.383/.464/.567, 1.031 OPS, 675 PA, 222 H, 82 BB, 10 HR, 90 RBI, 53 2B, 52 SB, 75 XBH, 310 TOB, 188 OPS+, 35 outfield assists
Postseason: .300/.382/.467, 8 G, 30 AB, 9 H, 2 3B, 2 RBI
The defensive cog of one of the best outfields of all time and the offensive cog of the best Boston ballclub ever, Speaker’s MVP season coincided with the peak of the Red Sox and the opening of Fenway Park.
Speaker was Boston’s first offensive superstar – combining speed, plate discipline and power in a combination the franchise has not seen again. His 53 doubles set an AL record that stood until he broke it with 59 in 1923. His 52 steals were a record that stood until Tommy Harper swiped 53 in 1973, and he still holds three of the top five stolen base marks in Red Sox history. Not even Babe Ruth during his magical 1919 season could top Speaker’s 75 extra-base hits. That club record stood for nearly 20 years. Only five Boston players have reached base more than Speaker’s 310 times in 1912.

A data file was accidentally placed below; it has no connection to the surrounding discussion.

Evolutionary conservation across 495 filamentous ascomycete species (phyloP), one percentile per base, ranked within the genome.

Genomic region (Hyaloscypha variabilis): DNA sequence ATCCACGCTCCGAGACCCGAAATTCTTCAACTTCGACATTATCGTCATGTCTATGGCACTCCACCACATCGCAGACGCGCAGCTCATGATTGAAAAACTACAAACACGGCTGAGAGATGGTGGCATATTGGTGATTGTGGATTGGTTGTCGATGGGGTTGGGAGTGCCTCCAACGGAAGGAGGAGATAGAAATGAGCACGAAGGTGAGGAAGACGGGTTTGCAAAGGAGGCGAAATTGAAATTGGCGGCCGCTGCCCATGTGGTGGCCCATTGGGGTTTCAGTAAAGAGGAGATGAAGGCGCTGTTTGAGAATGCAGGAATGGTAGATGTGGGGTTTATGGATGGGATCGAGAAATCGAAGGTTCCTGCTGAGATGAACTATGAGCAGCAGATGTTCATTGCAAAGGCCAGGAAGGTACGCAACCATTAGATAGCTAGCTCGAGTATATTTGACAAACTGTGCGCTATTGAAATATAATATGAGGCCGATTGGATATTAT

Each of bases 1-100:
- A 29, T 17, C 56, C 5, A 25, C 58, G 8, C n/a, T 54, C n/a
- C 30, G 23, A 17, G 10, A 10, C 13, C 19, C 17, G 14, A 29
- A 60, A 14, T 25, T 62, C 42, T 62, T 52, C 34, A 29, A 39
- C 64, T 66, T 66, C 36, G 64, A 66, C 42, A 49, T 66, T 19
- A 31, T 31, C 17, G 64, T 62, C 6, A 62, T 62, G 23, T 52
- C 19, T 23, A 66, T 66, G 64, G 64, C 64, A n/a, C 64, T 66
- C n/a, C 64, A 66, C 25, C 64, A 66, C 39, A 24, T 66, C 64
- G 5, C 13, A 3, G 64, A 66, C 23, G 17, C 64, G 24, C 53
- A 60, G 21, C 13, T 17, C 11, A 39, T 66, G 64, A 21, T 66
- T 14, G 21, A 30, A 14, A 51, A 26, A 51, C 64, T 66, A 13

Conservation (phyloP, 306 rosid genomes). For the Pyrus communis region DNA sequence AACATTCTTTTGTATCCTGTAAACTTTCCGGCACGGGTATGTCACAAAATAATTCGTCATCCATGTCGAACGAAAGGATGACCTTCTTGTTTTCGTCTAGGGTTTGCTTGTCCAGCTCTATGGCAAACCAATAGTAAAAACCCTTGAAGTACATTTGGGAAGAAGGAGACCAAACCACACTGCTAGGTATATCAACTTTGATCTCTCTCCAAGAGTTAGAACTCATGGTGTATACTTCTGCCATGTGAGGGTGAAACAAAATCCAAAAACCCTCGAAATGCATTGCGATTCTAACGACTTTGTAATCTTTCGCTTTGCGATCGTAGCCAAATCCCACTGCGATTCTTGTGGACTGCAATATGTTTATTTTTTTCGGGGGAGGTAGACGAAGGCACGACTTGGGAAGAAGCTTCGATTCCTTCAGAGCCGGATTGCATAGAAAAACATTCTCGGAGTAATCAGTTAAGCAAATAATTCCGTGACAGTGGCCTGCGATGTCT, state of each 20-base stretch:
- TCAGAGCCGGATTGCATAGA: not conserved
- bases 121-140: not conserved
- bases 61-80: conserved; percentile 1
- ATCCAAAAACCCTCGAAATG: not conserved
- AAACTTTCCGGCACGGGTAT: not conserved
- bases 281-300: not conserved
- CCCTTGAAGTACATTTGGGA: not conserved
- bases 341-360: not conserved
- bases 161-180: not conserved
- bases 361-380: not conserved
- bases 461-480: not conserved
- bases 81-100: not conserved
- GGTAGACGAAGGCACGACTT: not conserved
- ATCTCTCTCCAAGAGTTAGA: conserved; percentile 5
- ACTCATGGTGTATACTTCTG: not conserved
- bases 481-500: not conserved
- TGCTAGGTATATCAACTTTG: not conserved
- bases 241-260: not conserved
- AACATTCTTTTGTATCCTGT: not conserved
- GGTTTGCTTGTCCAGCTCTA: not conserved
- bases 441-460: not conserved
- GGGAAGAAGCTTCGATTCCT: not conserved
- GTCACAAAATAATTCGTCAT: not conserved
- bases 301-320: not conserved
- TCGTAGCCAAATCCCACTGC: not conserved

Defensively, Speaker played center field like no player before or since. He still holds – and probably forever will hold – the single-season record for outfield assists that he set in 1912, thanks to his unique style of play that featured an exceptionally shallow positioning and took advantage of his strong arm. Speaker frequently turned routine singles into groundouts and doubled players off second base on shallow line drives. A player like Speaker had never been seen in Boston before his breakout season of1912. And one hasn’t been seen since.
Key game: April 20. A long time coming after bad weather canceled two straight games and the sinking of the Titanic overshadowed the festivities, Fenway Park opens with a game against the New York Highlanders. Rallying from four down to send the game into extra innings, the Sox walk off with the 7-6 win on Speaker’s 11th-inning single, one of his three hits during the game.